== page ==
So the self-appointed media watchdogs of the Parents Television Council released the results of their latest study today. Like most of their output, this one comes with an alarmist title (literally: "The Alarming Family Hour…No Place for Children") and some authoritative-sounding pronouncements: After reviewing 180 hours of recent network programming during the so-called "Family Hour" (8 to 9 p.m. Monday through Saturday, 7 to 9 p.m. Sunday), the PTC’s crack analysts recorded "2246 instances of violent, profane, and sexual content… or 12.48 instances per television hour." Terrifying! Hide the kids! But as usual, a closer look at the PTC’s data (link leads to a pdf document) reveals that they’re riddled with statistical tricks and misleading labels.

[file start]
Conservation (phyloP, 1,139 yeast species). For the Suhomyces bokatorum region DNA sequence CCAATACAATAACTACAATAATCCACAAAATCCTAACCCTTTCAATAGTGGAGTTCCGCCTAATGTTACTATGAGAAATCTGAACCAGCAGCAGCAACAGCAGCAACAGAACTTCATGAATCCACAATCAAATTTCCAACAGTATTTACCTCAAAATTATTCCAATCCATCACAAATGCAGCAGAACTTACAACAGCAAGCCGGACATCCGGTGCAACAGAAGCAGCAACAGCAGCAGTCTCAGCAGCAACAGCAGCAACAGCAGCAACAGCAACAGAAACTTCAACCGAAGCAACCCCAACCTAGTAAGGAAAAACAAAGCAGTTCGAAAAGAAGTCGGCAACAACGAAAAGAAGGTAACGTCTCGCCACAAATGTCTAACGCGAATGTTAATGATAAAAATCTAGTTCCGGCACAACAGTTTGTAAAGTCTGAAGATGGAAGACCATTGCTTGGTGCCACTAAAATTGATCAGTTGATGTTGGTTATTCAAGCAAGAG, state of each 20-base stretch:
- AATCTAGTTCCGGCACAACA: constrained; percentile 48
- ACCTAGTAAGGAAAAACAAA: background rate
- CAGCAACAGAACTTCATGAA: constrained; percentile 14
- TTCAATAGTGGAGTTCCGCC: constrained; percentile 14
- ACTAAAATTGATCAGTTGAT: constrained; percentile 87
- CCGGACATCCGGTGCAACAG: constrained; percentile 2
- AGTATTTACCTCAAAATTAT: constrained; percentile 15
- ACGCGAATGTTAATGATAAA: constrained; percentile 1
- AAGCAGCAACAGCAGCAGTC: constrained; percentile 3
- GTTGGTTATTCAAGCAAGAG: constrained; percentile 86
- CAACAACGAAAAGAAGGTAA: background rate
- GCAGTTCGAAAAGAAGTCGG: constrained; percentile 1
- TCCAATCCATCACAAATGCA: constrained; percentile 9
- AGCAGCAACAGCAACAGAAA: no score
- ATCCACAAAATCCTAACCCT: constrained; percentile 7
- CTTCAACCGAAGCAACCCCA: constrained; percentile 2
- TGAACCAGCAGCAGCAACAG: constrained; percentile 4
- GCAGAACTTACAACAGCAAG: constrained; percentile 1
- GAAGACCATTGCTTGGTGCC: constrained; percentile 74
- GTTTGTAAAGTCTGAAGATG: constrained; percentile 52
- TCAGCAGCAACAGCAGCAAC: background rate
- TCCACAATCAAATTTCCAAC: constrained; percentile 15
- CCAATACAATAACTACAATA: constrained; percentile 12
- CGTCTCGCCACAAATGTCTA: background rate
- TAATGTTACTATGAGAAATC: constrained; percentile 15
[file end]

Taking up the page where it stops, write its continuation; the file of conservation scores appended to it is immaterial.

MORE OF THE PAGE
The PTC’s shameless manipulation is most obvious in the "foul language" section of the report. It cites a whopping 815 instances of supposedly inappropriate dialogue; that includes 195 uses of the word "hell" alone, plus uses of other relatively tame or double-entendre-ready terms like "suck" and "screw," which the PTC helpfully identifies as a "euphemism for f—." (Because if Hugh Laurie blurts "Screw this!" on House, he’s obviously talking about raunchy sex.) But that total of 815 instances also includes lots of network-censored swear words ("bleeped f—," "bleeped goddamn"), where audiences were of course unable to hear the offending syllables. Unbelievably, they boosted their numbers still further by citing 54 instances of what they call "bleep (unknown)" and 9 of "pixelated/obscured mouth." If even the PTC’s experienced smut-spotters admit they couldn’t decipher these words "by context or lip-reading," how exactly are they supposed to be harming young viewers? Best of all: Even with their absurdly broad definition of "foul language," the PTC’s total actually dropped by 25.4 percent since the last time they unloaded one of these studies, in 2001.